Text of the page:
SZ: I'm really curious. What's behind the name of the company? DM: It took us a while to decide on a name. We all had our own ideas of what we wanted to be called. Eventually, we all settled on Black Dragon. Unfortunately, it was taken. So we changed dragon to wyrm, an archaic word for dragon, and we've been BlackWyrm ever since.
SZ: Tell us a little about the types of authors that you have brought aboard Blackwyrm. What types of writers have you tended to gravitate towards,and wanted to publish, as your catalog features quite a range genre-wise? DM On the game side, we made a name for ourselves by publishing supplements (character books, settings, and adventures) for other game companies, notably Hero Games and Green Ronin. When our audience saw our commitment to quality, other published game authors came to us about publishing some of their new material. Once we figured out how we would deal with outside authors, and we'd seen that we could make enough money for our company and for the author to be happy with the arrangement, we extended it to other game authors.
Previously, it had been taking us almost a year for each book, doing it all ourselves, since we had the research, writing, editing, proofreading, layout, artwork, production, marketing, and other aspects to work with. By opening up our publishing services to others, we were able to produce much more material. And that meant more product on shelf space, a new book at each major convention, and more presence in the eye of the customer.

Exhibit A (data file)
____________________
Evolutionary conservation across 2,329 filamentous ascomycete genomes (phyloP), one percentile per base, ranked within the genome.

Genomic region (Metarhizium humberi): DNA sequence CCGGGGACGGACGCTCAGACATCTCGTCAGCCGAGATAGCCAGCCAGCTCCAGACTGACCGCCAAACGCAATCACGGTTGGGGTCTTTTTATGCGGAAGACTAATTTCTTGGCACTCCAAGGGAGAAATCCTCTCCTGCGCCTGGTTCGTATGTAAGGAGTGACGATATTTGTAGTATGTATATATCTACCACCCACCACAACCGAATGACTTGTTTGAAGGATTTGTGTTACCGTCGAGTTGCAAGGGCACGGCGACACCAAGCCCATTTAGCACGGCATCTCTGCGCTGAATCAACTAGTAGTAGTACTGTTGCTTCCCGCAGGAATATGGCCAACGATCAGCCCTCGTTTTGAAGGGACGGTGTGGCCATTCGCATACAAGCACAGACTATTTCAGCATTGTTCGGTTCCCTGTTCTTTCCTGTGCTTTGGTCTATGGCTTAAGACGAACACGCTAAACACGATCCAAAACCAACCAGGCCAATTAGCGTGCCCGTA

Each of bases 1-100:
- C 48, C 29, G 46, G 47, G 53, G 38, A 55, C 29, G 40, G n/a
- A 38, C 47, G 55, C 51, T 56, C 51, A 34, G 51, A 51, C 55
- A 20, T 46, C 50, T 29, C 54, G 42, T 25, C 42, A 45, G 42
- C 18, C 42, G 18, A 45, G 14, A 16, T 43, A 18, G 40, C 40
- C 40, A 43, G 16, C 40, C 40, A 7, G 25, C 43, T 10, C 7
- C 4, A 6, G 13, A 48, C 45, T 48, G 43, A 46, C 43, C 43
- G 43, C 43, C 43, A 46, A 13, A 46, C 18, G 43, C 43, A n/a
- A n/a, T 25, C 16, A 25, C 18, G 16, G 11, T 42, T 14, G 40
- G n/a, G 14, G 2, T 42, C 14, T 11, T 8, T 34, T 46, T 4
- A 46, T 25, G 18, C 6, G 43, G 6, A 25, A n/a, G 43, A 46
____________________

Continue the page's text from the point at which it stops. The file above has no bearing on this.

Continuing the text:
After publishing game books for a while, for a variety of systems and genres, we felt that we sill wanted to diversify further. Our slice of the roleplaying audience is gradually shrinking, and although we might gain a bigger market over time, it would be sliced from a smaller pie. And while not everyone plays the types of games we support, nearly everyone reads fiction of some type.
We started off our fiction line with science fiction and fantasy, two genres that we knew well. Our theory was that our gaming audience was a great built-in market for selling this type of fiction, and for the most part, that has worked out well enough. By advertising our fiction books in roleplaying magazines and web sites, and carrying the titles at gaming conventions, we had a nice head start on breaking into the fiction market.
After establishing BlackWyrm as a small press speculative fiction company, we were able to expand into other genres. First into horror, which is not so different a market from the sci-fi and fantasy that we started with, but then into historical fiction, and soon into thrillers, biographies, and others.